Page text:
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Open Access (OA) Periodicals: Open Access Periodicals

Free Periodicals on the Web

Some Background Information

- What is a Periodical?

"Periodicals" are publications that are made available on a regular schedule (magazines, journals, newspapers). 

- Where should I look if I are assigned to find articles from academic journals for an assignment?

ACC Library Services subscribes to many online academic journals restricted to use by ACC students and staff. If used from off-campus you will log in using your ACCeID.

- Where should I look for scholarly articles outside of ACC Library Services' subscriptions?

Open Access Periodicals 

"Open access literature is digital, online, free of charge, and free of most copyright and licensing restrictions." From

Creative Commons licensed research promotes access and re-use of scientific and scholarly research. This research is available online through open access journals and books.

- Could you give me a good definition of Open Access?

Open Access Overview by Peter Suber

Suber, P. (2019). 4-1. Open Access Overview. In Knowledge Unbound (1st ed.). Retrieved from

- How open is an open access journal?

Find out using the Open Access Spectrum developed by PLoS.


Examples of Open Access Journal Collections

The open access movement is transforming the traditional model of scholarly publishing and challenging established norms for the access, sharing, and re-purposing of knowledge. Three central and influential international documents define the issues surrounding open access: Budapest InitiativeBethesda Statement, and Berlin Declaration. The open access publisher PLOS succinctly identifies the dual components of open access as "unrestricted access and unrestricted reuse." Open access eliminates barriers, such as price and copyright restrictions; impediments that hinder access to scholarship and the knowledge it confers. Open access guarantees research is available online at no cost and permits the transformation of ideas to improve society.

Intro to CloudSource

ACC Library Services provides CloudSource - an open access exploration tool. 

Open Access Publishing Models and Definitions

Models of Open Access publishing are categorized by a Color Naming system:

Gold OA - Works published in an open access journal and accessed free of charge immediately at publication time via the journal or publisher's website with Creative Commons licensing. Most gold OA publishers charge an APC (article publishing charge) for authors. Gold OA uses a process similar to traditional publishing where the author submits a work for peer-review, to be published.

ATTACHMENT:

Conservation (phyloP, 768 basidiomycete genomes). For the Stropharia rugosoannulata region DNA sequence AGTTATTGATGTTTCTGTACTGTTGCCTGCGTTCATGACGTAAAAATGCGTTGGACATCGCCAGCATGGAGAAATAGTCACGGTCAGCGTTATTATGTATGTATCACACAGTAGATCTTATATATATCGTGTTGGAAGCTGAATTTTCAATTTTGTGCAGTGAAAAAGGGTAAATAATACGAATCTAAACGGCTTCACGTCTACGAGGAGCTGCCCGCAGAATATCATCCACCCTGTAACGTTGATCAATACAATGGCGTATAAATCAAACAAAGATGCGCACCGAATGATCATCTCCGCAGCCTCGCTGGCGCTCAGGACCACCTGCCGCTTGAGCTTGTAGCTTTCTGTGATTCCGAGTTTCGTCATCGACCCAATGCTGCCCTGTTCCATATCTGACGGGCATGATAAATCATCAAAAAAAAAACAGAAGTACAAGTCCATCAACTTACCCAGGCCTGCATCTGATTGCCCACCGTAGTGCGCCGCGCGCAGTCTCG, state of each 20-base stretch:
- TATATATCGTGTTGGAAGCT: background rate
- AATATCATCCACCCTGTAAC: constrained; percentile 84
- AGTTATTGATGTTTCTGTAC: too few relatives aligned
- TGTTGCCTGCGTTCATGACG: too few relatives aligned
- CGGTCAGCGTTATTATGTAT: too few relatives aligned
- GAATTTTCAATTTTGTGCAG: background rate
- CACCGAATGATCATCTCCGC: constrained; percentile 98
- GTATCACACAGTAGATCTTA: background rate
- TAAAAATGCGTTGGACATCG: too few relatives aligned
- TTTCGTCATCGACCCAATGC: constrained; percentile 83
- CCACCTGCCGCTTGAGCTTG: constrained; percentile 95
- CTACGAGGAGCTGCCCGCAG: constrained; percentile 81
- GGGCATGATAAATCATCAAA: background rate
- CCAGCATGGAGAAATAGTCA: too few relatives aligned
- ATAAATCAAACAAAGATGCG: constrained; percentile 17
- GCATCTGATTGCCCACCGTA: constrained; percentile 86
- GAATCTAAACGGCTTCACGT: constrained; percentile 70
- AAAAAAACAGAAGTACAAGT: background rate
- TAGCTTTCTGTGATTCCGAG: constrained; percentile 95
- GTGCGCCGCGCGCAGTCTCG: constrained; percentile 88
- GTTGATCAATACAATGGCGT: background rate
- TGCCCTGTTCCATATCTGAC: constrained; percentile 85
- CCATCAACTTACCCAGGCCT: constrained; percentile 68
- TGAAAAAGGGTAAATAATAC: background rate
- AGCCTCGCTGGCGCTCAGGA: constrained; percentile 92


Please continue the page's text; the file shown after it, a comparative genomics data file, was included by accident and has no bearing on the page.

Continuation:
Examples: PLoS, BioMed Central

Gold Hybrid OA - A mixed open access and closed article access publishing model. The publisher is usually partially funded by subscribers, only providing open access to articles where the authors pays a publication fee (may be up to $5,000).

Green OA (Self-Archiving) - Authors provide access to pre-prints (before peer-review is completed) or post-prints (with publisher permission) in an institutional or disciplinary archive - authors post the work to an open repository where these works may be downloaded free of charge.

Examples: ArXiv or PubMed Central

Bronze OA - Articles are free to read on the publisher page but lack Creative Commons licensing, may revert back to pay-to-view later.

Diamond / Platinum OA - Like Gold OA but these do not charge authors APCs and are usually sponsored by universities, government organizations or researcher groups.

Black OA - Unauthorized digital copying of works, offering free access to paywalled literature


A note about Predatory Publishing

Predatory publishers engage in unfair and deceptive practices with regards to the publication of online academic journals and organisation of scientific conferences. They:

  • Falsely claim rigorous peer review.
  • Claim individuals as editors when those individuals never agreed to become editors.
  • Send solicitations to potential authors on behalf of other academics, without permission from those academics.
  • Give their journals a nearly identical name as another respected journal.
  • Fail to disclose publication fees until after authors submit articles, and demand payment to withdraw the article.
  • Misrepresent the Impact Factor (IF) of their journals.
  • Falsely claim that their journals are included in academic indexes such as the ISI.
  • Falsely claim that respected individuals will participate in conferences to increase attendance.

Anderson, R. (2017). Federal Trade Commission and National Institutes of Health take action against predatory publishing practices. Available from: [Accessed: 2 January 2018].

More information from UNLV Libraries

Directories of Online OA Periodicals and Newspapers

Subject Guide

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Courtney Mlinar
Head Librarian / Associate Professor
Elgin Campus Library
Copyright Officer
Austin Community College
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Elgin, TX 78621

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